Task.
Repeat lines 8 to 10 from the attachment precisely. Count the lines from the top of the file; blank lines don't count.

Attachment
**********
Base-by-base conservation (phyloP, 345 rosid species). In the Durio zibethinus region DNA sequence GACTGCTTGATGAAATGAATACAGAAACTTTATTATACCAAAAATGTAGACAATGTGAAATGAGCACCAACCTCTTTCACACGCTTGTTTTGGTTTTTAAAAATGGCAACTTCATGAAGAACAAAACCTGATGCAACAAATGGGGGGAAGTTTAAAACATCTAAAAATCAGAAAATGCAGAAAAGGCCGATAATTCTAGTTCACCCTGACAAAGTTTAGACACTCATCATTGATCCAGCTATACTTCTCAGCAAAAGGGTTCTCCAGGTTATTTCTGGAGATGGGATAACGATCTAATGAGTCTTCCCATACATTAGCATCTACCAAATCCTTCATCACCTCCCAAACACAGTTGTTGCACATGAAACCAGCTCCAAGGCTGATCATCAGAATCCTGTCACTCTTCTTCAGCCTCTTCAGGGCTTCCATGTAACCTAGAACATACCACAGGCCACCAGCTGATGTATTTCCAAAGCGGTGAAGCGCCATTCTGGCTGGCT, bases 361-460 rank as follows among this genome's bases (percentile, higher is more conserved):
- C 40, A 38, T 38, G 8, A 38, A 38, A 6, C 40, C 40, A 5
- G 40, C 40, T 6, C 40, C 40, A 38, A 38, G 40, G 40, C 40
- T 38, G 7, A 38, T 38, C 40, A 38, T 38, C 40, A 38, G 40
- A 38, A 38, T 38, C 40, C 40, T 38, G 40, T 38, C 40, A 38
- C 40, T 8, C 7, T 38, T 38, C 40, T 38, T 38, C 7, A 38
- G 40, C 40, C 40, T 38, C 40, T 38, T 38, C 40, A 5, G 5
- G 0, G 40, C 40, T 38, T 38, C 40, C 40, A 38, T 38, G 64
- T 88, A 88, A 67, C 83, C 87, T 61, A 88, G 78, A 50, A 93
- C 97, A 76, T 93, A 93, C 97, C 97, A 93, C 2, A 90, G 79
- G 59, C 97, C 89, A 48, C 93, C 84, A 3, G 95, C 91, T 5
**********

- G 0, G 40, C 40, T 38, T 38, C 40, C 40, A 38, T 38, G 64
- T 88, A 88, A 67, C 83, C 87, T 61, A 88, G 78, A 50, A 93
- C 97, A 76, T 93, A 93, C 97, C 97, A 93, C 2, A 90, G 79